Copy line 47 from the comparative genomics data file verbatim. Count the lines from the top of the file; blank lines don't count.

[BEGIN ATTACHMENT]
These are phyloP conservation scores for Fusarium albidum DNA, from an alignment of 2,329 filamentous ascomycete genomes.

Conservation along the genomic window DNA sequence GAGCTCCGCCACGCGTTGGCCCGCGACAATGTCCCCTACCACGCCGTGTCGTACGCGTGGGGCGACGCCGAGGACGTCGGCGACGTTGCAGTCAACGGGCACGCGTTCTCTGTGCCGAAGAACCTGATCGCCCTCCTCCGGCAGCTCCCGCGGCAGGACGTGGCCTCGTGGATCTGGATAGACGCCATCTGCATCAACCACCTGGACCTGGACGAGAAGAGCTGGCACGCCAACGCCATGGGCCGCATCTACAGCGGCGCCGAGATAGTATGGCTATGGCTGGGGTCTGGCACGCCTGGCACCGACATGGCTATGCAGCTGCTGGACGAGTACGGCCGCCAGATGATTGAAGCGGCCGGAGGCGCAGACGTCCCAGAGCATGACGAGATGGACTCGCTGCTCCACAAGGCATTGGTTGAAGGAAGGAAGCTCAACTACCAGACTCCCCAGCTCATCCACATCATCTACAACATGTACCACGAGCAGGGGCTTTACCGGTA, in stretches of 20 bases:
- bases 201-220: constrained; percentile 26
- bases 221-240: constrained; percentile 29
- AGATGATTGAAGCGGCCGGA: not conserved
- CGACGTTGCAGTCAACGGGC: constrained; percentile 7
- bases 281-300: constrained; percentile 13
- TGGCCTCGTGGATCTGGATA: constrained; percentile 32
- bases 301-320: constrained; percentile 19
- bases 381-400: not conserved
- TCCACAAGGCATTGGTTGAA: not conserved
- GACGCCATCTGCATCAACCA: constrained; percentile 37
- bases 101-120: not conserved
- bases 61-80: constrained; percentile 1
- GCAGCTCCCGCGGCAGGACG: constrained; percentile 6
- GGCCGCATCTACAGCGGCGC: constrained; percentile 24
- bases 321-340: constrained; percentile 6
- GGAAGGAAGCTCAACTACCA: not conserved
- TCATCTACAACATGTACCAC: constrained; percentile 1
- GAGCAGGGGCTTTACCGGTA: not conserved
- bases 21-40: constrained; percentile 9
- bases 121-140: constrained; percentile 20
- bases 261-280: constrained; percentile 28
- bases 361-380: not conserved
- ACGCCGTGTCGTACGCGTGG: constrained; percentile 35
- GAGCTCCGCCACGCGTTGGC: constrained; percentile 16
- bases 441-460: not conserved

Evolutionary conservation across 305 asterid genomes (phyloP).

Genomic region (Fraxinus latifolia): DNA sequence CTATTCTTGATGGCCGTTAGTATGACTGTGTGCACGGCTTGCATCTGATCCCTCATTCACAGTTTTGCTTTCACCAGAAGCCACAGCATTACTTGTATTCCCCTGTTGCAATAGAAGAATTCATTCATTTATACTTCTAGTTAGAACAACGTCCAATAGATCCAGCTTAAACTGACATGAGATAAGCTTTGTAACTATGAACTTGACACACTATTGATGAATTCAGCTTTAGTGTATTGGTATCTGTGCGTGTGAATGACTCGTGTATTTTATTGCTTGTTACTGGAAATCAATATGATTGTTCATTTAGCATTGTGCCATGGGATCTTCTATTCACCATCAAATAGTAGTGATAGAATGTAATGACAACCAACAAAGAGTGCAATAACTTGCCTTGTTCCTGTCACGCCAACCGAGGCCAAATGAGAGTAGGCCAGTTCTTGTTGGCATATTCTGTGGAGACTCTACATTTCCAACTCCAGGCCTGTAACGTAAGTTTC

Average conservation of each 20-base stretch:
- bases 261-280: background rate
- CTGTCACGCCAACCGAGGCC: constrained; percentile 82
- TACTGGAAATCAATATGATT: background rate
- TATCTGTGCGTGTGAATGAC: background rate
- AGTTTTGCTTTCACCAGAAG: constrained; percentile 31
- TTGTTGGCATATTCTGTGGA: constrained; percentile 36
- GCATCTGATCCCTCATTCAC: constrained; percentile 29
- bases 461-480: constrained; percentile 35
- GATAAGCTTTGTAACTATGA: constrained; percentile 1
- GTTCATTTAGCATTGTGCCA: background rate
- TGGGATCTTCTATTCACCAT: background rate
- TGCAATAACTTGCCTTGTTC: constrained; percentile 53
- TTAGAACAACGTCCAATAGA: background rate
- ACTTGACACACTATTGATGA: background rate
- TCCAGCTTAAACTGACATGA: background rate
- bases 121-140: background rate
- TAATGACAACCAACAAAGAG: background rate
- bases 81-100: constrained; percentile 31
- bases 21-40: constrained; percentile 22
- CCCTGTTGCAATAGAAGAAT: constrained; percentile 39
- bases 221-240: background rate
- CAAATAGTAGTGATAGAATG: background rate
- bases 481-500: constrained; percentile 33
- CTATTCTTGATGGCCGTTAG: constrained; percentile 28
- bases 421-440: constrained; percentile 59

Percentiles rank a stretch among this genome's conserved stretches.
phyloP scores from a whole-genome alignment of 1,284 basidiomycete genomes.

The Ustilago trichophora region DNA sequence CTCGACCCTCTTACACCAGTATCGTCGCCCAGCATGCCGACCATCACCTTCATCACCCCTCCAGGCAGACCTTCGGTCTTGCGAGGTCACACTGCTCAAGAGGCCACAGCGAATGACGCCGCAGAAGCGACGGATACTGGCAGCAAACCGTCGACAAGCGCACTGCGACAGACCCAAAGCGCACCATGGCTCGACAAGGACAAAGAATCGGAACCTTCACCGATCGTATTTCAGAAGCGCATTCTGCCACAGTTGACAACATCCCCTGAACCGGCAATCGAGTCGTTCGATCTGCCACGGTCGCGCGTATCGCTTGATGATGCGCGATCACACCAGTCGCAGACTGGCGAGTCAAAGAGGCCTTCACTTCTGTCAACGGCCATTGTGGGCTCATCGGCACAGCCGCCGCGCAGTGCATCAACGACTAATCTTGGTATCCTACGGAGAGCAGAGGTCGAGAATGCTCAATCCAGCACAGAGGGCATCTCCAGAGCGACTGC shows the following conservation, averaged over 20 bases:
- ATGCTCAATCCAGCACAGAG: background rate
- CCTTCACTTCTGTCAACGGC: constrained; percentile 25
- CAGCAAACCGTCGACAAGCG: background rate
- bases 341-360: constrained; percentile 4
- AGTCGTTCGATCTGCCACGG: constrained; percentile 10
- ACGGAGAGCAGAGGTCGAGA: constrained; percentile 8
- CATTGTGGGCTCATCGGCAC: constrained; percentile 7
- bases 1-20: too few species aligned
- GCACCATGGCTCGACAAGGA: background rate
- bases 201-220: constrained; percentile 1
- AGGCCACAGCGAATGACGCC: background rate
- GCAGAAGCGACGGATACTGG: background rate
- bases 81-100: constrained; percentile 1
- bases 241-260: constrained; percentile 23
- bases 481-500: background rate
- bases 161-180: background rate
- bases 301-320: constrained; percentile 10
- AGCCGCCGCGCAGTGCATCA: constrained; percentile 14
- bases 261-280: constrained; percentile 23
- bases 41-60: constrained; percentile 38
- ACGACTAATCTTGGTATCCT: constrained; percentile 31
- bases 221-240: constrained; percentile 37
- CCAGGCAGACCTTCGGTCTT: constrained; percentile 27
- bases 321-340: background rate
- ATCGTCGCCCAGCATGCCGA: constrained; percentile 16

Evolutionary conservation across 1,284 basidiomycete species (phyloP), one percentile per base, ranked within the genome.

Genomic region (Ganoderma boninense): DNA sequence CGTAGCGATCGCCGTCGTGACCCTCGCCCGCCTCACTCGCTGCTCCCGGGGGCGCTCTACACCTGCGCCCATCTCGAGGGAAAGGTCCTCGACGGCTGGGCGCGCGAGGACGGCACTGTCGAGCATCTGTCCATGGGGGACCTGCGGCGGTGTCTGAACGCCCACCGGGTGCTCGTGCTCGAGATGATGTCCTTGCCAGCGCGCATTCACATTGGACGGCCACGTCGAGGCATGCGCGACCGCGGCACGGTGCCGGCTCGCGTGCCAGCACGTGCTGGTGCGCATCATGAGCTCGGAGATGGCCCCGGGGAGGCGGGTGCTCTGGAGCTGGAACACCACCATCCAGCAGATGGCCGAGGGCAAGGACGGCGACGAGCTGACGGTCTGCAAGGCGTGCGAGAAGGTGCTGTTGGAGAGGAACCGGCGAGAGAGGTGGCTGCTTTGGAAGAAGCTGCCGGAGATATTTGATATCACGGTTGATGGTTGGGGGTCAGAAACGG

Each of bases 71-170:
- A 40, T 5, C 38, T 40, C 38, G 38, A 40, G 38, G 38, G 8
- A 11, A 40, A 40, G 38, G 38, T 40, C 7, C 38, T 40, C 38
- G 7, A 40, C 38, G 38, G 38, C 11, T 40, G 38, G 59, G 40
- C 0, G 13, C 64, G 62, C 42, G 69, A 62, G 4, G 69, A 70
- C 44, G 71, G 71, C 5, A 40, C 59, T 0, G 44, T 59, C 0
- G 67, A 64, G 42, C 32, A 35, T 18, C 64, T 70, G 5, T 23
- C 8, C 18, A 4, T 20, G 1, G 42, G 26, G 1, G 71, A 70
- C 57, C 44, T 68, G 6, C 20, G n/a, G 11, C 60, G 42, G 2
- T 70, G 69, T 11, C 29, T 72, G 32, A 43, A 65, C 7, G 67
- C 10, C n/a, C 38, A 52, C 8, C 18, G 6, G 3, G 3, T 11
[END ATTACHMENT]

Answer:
- TAATGACAACCAACAAAGAG: background rate